The Hitching Post II restaurant in Buellton enjoyed some high-profile exposure in the 2004 movie “Sideways.” A scene early in the film shows aspiring author Miles and his pal Jack walking along Highway 246 and up to the restaurant, where the roadside Hitching Post sign glows brightly in the twilight.
They sit down at the bar and are served Hitching Post Bien Nacido pinot noir. Later, waitress Maya, on a break from her work, orders a glass of Hitching Post’s flagship Highliner pinot and sits with them. In another restaurant scene, a downcast Miles, portrayed by Paul Giamatti, orders a bottle of Highliner to polish off by himself.
The movie inspired the well-known rush of tourists to Santa Barbara County’s wine country, and the Hitching Post has been among the leading beneficiaries. Frank Ostini, chef and owner of the restaurant, told me its cocktail napkins became an instant collector’s item among visitors. The current version has “FOREVER SIDEWAYS” in the design.
Ostini has been a longtime partner with Gray Hartley in Hitching Post Wines, a separate business. The wines have a strong presence in the wholesale market, Ostini said, but until recently the partners have not focused on direct-to-consumer sales. Those represent less than 20 percent of their business, while the typical Santa Barbara County winery sells more than 50 percent directly to consumers, he said.
That’s likely to change following the opening on Aug. 20 of Hitching Post Wines’ first-ever tasting room on a 12-acre site adjacent to the restaurant. More than 200 guests gathered on Aug. 21 to sample wines and Santa Maria-style barbecued ribs, sliders and other fare at the opening celebration.
Ostini said he’s excited about the beauty and potential of the leased property, with its four acres overlooking the Santa Ynez River and mountains beyond, and eight acres below that near the river. The tasting room in a 1950s-era farm cottage was formerly occupied by Loring Wine Co., which moved to a location on Industrial Way in Buellton.
Ostini and Hartley, who have been making wine together for 39 years, carried out a lot of cosmetic improvements and they added a major expansion of the parking area between the restaurant and wine venue.
Outside, they trimmed trees and cut back brush on the riverbank to open up the vista. There’s new corral-style fencing on the perimeter. Picnic tables shaded by trees and overhead screens are located around the property.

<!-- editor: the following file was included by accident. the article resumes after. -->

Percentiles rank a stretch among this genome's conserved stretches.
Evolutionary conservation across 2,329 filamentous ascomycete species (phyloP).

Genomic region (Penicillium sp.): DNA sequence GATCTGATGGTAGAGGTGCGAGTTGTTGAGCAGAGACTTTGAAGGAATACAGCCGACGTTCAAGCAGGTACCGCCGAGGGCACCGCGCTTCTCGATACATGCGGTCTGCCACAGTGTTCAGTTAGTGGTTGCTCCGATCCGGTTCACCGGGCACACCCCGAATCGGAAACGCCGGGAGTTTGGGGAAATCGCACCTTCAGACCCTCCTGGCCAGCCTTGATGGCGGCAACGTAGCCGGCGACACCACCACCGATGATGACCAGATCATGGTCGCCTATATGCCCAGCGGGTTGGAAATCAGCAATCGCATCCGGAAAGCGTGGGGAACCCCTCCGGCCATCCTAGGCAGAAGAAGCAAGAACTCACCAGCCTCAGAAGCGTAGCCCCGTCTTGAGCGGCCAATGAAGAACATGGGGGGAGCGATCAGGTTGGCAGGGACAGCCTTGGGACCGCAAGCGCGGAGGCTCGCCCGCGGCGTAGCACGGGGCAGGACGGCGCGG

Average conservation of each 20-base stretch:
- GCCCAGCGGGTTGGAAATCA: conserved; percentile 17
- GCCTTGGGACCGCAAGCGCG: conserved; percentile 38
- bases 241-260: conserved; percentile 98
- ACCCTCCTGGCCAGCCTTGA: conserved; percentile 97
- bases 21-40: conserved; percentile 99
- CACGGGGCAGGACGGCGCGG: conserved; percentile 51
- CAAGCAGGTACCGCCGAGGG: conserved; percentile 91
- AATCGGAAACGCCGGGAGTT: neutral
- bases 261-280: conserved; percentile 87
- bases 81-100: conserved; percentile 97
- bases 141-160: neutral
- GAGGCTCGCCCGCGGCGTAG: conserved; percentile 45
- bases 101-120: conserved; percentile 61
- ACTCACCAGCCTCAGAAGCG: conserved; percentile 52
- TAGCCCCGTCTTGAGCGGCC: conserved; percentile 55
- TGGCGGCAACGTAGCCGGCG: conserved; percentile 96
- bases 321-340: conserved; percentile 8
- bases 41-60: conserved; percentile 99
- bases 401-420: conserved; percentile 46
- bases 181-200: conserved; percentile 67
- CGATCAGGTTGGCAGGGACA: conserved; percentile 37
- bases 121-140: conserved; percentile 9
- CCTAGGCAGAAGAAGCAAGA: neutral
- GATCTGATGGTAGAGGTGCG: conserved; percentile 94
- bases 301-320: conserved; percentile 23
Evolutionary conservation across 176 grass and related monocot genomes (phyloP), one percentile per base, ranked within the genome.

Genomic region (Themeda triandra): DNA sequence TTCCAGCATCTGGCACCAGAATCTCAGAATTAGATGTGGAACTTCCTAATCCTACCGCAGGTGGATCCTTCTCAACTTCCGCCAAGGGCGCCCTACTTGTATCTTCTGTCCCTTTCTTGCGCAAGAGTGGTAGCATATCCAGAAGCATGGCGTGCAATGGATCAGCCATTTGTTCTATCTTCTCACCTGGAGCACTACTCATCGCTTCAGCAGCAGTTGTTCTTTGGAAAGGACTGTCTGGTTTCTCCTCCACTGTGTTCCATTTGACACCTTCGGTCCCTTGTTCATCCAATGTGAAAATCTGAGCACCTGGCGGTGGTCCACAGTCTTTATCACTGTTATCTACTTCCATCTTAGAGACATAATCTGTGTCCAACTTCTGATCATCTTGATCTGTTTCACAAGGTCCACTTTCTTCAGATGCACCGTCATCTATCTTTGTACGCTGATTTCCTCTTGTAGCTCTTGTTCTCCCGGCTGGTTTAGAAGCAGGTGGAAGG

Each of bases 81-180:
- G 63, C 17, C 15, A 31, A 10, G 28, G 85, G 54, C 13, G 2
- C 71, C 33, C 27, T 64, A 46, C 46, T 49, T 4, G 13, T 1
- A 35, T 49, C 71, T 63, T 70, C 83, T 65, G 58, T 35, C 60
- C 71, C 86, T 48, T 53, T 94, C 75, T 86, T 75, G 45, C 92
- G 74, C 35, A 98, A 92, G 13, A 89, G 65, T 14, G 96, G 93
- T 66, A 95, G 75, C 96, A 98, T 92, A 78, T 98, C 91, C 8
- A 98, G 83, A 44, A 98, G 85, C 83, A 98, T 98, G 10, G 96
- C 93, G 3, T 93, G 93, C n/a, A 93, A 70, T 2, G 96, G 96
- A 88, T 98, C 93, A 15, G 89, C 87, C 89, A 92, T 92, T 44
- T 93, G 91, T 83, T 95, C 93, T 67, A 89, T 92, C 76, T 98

The bar in the main tasting room has a rustic wood finish and polished copper top. Another room with antique-painted tables and a weathered, corrugated metal ceiling is for private tastings and events. An overflow area between the two rooms includes a tasting bar and photos telling the story of Hitching Post Wines.
Pinot noir has been the main wine since the early 1980s. “When we first met it we were smitten right away,” said Hartley, who was a commercial salmon fisherman in Alaskan waters for 28 years. Eighty percent of their wines are pinot noirs.
“We were kind of maverick back in the ‘80s,” a steak house featuring pinot noirs, Ostini said. They thought it was the best grape grown in the area at the time, and it’s become Santa Barbara County’s most sought-after variety. “There wasn’t syrah planted in those days or heaven knows we might have been a syrah producer exclusively,” he said.
A $15 tasting flight includes a dry rosé, three pinot noirs and a red blend. A $20 reserve flight offers single-vineyard pinots from the likes of Sanford & Benedict and Bien Nacido, and a red blend.
Along with the wine, Hitching Post food will be an attraction. Lunch items from the restaurant, which is open only for dinners, can be ordered from 11:30 a.m. to 2:30 p.m. Among the options are barbecued burgers, steak sandwiches, grilled artichokes and triple-fried french fries, transported from the kitchen in an insulated box mounted on a big tricycle.
That food setup is temporary. A 1970s Airstream trailer that was a commercial kitchen in Seaside, Florida is on site, being readied to serve as the lunchtime hub with food served at a window in front.
Grilling Santa Maria-style, on hot oak coals, has been in the Ostini family for 67 years. Frank Ostini Sr. and partners bought the original Hitching Post in Casmalia that is now owned by his son Bill. Frank Jr. owns and operates Hitching Post II, which opened in 1986.
The partners said they’re not in a rush to increase production. “We’re going to let demand drive that equation,” Hartley said. Hitching Post Wines produces 17,000 cases a year as an alternating proprietor at Terravant Wine Co. in Buellton.
There’s great potential in direct-to-consumer sales, Ostini said, but they didn’t want to take away from the dining experience to focus on that in the restaurant. At the tasting room, they can spend more time showcasing the wines.
“This location,” Hartley said, “now allows us the opportunity to share with people our story and have a more complete wine experience.”
• Contact Tom Bronzini at [email protected]